Thursday, May 5, 2011

STAR Testing


We are in the midst of STAR testing now in our school district. I invite readers to go back to my earlier post on STAR testing here. If you get a chance to read it, please also see the comments that followed that post.

I see a lot of time spent on preparation for tests in our high achieving district. This year one of my son's teachers gave a practice, graded STAR test. I felt that was a waste of my son's time. Instead I would have preferred his teacher to continue teaching the content.

As Alfie Kohn says in his new book Feel-Bad Education

"The more time spent teaching students how to do well on a particular test -- familiarizing them with its content and format -- the less meaningful the results of that test. What those results mostly tell us is how well students were prepared for that test, not what knowledge and skills they have in general."



8 comments:

  1. Laura - Parent in DanvilleMay 5, 2011 at 10:03 AM

    Thank you for focusing on this issue. I am curious what experiences parents out there may have had re. opting out of STAR testing. Our children are in the San Ramon Valley School District, a "high performing" district, and I can ONLY IMAGINE the response I might get if we choose to opt out... what pros and cons have parents experienced re. this...?
    Thank you!

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  2. I have opted out twice for one of my sons and there has been no backlash. Just write a letter stating you wish to opt out and follow it up with a phone call or email and you are all set.

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  3. Wow, I had no idea my son could opt out. He's in second grade and this is his first time. When testing began last week, he woke up with a stomach ache and seemed a little stressed. I told him not to worry about it too much, just do the best you can then not think about it otherwise. Teacher advised us to give him practice tests from online...almost 100 pages total. We started doing it, but no way are we going through all that.

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  4. I have been opting out my son since I moved to Danville 8 years ago. Now in middle school, this is the first year he is taking the STAR exam. He is taking it because he is old enough to understand its importance and because he can use the practice with a standardized measurement. What will we, his parents, do with the scores - nothing. What will the school do with the scores - that is the more important question. If the scores don't help with the day to day classroom instruction (which they don't), I see no need for such a lengthy, expensive, and time wasting exam.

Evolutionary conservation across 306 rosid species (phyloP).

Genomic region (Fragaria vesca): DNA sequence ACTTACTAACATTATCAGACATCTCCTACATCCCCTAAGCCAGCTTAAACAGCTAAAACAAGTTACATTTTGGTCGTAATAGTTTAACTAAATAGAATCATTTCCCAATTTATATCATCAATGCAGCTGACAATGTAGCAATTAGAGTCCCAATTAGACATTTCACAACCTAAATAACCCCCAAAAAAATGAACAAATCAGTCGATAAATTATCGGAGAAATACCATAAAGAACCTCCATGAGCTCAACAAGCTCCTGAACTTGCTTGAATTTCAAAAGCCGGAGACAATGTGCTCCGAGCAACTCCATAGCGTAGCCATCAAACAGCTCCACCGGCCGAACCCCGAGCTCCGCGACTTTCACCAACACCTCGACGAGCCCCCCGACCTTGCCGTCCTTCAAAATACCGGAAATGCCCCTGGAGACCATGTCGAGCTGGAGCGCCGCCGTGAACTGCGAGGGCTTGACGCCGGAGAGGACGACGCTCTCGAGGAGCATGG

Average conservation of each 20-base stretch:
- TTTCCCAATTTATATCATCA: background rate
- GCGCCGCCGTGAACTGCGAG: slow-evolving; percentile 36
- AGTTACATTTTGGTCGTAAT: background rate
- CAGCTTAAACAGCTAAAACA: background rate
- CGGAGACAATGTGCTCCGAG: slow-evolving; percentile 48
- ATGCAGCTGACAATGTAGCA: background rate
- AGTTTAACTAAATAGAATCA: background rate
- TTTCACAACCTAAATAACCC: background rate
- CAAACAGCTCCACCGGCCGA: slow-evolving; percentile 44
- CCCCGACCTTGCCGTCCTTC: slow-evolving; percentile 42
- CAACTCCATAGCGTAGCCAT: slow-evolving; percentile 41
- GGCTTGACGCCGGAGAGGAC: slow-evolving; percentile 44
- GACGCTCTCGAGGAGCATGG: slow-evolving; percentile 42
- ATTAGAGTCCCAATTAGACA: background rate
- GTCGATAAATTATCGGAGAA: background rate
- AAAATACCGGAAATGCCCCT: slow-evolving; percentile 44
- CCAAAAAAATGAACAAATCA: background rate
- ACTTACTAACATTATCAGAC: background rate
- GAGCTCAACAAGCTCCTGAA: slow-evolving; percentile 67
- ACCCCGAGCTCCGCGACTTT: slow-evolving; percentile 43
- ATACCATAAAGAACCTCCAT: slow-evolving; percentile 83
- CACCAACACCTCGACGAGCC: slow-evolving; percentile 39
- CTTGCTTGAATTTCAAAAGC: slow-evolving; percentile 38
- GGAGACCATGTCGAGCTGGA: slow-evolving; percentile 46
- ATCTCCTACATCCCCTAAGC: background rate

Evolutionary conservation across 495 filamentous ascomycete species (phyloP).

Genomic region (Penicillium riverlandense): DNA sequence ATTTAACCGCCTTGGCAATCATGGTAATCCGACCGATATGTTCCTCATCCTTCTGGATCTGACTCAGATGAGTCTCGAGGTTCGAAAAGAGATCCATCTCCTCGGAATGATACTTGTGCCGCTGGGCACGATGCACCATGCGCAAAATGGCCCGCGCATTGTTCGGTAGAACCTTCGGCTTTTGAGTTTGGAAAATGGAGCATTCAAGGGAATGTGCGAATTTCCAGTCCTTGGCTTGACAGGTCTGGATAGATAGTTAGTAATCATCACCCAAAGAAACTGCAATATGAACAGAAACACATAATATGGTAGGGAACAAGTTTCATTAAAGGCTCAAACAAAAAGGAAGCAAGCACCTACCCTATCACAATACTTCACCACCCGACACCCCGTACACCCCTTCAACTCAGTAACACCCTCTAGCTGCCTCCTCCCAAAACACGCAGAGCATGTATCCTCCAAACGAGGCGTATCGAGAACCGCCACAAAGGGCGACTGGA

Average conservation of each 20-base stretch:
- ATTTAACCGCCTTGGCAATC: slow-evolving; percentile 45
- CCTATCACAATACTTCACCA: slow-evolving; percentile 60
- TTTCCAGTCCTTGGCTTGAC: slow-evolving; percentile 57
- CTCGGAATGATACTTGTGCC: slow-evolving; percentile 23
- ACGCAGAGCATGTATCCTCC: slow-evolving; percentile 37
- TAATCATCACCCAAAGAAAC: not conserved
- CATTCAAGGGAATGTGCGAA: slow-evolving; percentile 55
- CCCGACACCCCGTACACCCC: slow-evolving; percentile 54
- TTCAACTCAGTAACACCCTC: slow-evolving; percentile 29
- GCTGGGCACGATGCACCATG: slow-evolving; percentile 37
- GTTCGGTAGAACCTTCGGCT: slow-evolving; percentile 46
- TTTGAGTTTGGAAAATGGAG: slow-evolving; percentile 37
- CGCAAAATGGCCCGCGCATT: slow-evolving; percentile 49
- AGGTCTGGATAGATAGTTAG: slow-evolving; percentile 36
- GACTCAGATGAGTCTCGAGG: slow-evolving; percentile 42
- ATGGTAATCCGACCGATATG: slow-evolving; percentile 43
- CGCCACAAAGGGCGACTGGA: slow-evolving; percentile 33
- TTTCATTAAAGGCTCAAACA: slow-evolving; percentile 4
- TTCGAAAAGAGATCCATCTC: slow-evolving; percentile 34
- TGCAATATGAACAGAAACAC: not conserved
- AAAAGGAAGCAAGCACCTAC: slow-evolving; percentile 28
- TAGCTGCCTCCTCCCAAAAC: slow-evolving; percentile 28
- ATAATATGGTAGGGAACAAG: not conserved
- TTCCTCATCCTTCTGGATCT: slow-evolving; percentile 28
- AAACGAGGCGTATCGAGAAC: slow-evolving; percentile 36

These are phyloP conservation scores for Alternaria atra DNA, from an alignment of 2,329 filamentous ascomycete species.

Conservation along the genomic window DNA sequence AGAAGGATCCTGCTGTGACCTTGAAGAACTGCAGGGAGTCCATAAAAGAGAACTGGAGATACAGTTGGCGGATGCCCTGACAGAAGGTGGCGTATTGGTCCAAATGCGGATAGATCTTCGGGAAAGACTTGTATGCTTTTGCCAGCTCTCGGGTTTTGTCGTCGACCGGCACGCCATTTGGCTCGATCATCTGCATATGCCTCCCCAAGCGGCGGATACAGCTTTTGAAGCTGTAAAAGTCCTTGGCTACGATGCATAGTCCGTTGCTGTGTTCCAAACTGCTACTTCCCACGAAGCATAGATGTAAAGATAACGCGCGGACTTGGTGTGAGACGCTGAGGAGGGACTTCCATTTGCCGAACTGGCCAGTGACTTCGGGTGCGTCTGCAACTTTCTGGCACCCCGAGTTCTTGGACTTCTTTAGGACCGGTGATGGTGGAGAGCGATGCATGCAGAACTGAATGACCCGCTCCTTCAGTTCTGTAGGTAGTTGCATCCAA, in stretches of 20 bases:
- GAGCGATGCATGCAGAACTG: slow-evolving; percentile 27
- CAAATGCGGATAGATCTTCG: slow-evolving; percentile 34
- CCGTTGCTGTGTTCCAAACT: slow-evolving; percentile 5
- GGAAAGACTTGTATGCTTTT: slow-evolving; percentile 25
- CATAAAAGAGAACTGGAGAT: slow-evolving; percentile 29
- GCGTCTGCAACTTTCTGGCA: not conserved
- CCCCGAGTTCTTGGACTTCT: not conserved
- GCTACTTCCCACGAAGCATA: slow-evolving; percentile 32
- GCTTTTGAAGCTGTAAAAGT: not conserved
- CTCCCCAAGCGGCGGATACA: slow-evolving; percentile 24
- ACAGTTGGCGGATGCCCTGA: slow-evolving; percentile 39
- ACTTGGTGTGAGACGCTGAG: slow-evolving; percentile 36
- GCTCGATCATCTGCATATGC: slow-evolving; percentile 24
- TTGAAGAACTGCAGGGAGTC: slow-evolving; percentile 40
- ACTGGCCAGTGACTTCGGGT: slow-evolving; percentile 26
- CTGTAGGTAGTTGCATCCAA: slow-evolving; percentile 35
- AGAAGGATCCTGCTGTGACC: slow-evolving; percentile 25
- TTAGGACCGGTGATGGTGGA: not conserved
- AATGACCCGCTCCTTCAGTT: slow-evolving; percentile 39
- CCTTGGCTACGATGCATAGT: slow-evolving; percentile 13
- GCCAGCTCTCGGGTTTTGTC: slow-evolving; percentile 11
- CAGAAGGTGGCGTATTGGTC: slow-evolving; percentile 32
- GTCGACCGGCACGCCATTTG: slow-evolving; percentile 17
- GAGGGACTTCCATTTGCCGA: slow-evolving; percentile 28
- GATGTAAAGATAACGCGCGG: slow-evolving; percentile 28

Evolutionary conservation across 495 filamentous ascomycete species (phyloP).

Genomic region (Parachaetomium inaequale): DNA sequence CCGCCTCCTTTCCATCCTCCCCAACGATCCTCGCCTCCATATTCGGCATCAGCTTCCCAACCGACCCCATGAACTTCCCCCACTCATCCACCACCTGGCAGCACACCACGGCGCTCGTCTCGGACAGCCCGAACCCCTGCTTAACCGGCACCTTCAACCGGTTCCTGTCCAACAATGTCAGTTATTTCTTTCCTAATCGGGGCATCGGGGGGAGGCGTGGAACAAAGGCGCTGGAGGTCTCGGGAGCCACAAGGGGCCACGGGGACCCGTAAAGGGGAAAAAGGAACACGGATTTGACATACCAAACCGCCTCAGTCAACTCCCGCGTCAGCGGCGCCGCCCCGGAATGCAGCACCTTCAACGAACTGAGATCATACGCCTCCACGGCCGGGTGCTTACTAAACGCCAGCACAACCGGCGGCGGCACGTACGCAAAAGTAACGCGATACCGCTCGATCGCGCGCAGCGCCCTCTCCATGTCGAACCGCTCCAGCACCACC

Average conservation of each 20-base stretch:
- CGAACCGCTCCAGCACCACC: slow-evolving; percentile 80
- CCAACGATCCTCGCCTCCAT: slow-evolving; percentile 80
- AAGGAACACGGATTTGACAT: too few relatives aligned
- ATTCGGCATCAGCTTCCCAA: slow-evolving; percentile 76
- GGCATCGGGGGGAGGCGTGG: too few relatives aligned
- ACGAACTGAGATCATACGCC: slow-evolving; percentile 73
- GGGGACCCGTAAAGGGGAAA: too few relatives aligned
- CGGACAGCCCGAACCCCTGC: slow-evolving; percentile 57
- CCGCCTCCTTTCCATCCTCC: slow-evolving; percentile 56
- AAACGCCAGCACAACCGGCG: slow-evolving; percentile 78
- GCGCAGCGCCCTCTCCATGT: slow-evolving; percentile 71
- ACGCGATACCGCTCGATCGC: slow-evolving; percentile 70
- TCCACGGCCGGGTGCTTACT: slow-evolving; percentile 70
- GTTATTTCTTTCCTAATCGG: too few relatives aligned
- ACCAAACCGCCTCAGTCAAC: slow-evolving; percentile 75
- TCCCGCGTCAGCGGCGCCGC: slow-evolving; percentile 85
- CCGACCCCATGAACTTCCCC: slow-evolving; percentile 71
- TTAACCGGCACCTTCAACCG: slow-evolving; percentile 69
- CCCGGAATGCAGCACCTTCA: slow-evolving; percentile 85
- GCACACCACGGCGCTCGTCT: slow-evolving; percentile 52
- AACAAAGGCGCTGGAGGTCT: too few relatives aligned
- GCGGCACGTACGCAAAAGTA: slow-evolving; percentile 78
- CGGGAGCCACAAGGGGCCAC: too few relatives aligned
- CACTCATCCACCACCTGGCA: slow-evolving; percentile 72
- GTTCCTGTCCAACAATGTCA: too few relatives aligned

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  5. Laura, Mom in DanvilleMay 5, 2011 at 8:36 PM

    So... a follow up.. when it's written there is no backlash... I'm curious... my sense is that the teachers would question one's decision... do the kids just not go to school those 2 weeks.. or do they go and like sit in the corner etc... I'd hate my child to wonder why they weren't taking it.... and... a question to the Mom/Dad who opted out for 8 years... how was that received?? How did you talk with him about it? I'm kinda excited about this option cause I don't like the idea of all this testing, but don't want to make it more of a problem not to do it....

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  6. The first time I opted my son out, he stayed home, but you could work that out with the teacher. Maybe your child would go to the library? This year he was ill for 5 days during STAR testing and I wrote a letter opting him out of STAR makeups. I didn't hear anything negative from any of his teachers. I think they were sympathetic because he had so much makeup homework.

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  7. I just opted out my Monte Vista high school junior for the first time -with the SAT prep and the incredible course work during junior year we felt that there was no added benefit for him to take STAR testing. I'm very involved in the school and checked in with one of the assistant principals to make sure I wasn't black listed after I sent the email stating our position - he was just fine with it. My son was relieved, got a lot of SAT prep work done during the time and was the envy of his friends! Thanks Kerry for fighting the good fight!

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  8. Opt Out Now - Ask Me How! That's our motto. We have groups promoting the idea of the 6% Club. If 6% of the student does not participate in STAR tests, the entire school's scores don't count, and THEN we could actually get some attention and some substantive discussions rolling! Best decision I ever made was to opt my kids out.

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